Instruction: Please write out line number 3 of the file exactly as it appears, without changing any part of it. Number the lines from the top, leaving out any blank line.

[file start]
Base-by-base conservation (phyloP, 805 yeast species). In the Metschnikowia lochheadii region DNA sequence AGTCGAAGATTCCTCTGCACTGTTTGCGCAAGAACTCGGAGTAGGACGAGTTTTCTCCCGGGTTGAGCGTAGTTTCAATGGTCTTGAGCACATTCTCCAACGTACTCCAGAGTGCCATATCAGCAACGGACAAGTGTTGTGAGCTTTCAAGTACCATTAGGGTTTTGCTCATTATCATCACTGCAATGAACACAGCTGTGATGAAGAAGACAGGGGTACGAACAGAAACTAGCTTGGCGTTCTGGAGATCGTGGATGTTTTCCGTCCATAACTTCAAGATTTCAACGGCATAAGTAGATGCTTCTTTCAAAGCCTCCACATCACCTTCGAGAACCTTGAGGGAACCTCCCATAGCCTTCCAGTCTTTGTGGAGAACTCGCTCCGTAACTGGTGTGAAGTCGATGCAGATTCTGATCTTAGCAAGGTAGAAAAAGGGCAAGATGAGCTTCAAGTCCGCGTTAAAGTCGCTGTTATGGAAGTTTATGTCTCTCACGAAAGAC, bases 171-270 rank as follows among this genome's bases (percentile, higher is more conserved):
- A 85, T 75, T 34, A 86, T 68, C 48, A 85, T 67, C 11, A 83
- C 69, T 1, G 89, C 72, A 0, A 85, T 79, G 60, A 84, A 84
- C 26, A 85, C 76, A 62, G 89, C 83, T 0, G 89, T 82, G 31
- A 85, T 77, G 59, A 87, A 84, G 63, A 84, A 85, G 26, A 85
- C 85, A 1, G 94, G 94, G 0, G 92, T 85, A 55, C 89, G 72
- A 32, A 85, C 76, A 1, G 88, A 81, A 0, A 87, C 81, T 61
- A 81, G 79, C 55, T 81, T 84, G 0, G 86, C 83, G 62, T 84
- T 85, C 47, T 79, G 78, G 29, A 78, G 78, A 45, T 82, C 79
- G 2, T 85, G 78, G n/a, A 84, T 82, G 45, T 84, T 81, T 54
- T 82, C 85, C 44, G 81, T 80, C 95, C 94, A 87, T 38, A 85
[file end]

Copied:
- C 69, T 1, G 89, C 72, A 0, A 85, T 79, G 60, A 84, A 84